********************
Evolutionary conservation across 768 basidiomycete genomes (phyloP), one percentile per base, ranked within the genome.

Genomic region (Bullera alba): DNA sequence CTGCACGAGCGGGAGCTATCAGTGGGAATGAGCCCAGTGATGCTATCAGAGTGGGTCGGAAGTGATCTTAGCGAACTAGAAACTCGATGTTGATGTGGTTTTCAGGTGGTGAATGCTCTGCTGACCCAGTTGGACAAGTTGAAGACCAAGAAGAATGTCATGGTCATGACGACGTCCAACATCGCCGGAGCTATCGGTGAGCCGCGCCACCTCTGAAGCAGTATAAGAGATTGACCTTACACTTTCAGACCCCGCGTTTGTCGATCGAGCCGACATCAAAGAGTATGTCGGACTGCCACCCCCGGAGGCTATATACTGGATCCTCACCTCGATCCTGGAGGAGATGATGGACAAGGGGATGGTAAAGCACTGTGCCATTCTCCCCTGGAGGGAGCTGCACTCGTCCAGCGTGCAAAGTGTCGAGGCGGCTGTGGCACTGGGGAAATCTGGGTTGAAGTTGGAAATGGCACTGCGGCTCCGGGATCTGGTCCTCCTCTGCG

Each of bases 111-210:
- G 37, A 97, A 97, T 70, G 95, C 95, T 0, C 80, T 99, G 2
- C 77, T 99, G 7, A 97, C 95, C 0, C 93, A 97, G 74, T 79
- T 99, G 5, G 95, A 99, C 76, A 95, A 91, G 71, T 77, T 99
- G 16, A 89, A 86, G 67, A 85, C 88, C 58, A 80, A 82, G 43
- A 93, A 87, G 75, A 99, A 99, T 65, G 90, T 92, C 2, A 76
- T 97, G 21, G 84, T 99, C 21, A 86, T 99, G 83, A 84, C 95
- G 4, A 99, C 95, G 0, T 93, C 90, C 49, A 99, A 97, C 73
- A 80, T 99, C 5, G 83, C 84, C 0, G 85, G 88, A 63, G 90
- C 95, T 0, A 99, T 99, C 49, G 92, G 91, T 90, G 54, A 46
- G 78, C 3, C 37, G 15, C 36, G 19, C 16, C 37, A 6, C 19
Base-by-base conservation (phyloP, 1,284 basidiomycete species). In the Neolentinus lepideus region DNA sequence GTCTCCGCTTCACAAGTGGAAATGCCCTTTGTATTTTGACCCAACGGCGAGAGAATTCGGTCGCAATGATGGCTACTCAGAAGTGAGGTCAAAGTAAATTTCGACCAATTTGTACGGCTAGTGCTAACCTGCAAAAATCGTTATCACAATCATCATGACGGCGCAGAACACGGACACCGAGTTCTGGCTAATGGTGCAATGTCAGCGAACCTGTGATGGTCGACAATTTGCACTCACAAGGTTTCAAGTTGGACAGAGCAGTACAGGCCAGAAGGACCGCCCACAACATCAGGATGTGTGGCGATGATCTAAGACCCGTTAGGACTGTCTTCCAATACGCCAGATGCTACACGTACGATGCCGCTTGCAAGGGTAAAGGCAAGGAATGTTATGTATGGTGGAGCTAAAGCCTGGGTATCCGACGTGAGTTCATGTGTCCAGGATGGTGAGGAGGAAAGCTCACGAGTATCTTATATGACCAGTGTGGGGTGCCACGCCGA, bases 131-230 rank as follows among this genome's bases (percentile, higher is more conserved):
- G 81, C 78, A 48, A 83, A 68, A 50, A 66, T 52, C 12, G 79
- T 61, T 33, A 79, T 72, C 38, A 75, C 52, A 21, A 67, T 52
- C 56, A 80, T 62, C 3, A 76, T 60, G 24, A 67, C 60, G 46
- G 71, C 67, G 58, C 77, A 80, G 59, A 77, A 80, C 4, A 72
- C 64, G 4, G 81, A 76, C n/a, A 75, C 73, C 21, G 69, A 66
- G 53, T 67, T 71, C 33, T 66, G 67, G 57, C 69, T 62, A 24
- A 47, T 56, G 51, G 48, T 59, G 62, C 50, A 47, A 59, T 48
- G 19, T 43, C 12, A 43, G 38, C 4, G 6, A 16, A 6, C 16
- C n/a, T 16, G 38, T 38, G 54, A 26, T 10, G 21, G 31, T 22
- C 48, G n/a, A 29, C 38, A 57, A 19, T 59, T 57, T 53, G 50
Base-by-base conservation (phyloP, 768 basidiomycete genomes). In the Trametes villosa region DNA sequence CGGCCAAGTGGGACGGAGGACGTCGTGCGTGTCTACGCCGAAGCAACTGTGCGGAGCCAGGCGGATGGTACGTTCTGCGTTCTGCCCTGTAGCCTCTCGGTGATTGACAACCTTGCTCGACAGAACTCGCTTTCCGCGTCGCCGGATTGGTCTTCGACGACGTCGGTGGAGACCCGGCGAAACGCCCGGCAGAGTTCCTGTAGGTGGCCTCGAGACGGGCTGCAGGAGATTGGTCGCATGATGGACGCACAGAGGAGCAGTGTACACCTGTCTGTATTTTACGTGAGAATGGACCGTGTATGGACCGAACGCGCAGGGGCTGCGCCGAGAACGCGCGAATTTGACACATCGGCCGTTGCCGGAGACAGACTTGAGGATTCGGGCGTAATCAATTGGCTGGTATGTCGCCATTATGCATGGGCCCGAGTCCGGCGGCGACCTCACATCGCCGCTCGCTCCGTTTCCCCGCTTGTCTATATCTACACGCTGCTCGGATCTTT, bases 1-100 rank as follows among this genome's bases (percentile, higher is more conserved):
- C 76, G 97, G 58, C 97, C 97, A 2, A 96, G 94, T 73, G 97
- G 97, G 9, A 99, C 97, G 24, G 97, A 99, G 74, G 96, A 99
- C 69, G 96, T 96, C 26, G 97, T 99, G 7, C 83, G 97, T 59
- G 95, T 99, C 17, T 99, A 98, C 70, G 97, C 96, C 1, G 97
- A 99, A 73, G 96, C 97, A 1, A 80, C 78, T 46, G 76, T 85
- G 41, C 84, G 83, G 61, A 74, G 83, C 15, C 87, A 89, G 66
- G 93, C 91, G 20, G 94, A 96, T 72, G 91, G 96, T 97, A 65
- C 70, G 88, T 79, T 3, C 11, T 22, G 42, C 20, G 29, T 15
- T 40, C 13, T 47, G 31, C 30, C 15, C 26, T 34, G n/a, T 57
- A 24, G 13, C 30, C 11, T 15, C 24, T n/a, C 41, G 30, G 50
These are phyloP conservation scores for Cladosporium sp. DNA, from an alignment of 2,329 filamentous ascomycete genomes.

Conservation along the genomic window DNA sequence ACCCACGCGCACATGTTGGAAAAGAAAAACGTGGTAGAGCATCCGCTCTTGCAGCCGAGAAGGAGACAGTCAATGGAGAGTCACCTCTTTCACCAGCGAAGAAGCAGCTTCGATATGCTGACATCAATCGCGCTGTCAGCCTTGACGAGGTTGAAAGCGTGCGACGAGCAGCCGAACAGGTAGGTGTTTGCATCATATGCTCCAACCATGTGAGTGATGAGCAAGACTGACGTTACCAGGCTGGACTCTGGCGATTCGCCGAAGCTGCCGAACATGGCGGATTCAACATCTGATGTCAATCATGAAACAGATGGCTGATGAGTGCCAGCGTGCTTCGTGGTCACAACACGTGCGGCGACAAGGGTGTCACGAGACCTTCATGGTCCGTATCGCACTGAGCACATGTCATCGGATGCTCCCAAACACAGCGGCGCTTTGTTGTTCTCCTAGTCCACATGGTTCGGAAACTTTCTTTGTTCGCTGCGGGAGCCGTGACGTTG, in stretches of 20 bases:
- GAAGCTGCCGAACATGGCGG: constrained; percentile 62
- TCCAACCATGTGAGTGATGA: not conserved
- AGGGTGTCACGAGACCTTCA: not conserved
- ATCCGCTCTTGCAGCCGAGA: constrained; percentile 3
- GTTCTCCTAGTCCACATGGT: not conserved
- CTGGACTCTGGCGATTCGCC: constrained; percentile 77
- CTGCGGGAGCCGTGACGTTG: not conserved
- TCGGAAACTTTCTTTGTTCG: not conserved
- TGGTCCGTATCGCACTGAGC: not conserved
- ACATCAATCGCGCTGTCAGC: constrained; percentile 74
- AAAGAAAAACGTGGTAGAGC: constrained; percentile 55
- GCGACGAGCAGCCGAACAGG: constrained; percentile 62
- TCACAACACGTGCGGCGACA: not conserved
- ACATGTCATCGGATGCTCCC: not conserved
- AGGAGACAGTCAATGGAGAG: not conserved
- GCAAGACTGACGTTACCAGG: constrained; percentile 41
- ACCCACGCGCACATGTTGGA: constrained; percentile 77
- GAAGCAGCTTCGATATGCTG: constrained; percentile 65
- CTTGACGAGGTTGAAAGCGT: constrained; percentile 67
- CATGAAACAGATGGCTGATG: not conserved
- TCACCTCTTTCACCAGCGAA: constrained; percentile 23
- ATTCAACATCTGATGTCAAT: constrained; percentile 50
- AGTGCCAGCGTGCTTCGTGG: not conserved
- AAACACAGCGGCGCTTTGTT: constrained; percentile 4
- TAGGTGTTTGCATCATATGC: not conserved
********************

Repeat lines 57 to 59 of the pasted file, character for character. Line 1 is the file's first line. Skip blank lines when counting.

- CATGAAACAGATGGCTGATG: not conserved
- TCACCTCTTTCACCAGCGAA: constrained; percentile 23
- ATTCAACATCTGATGTCAAT: constrained; percentile 50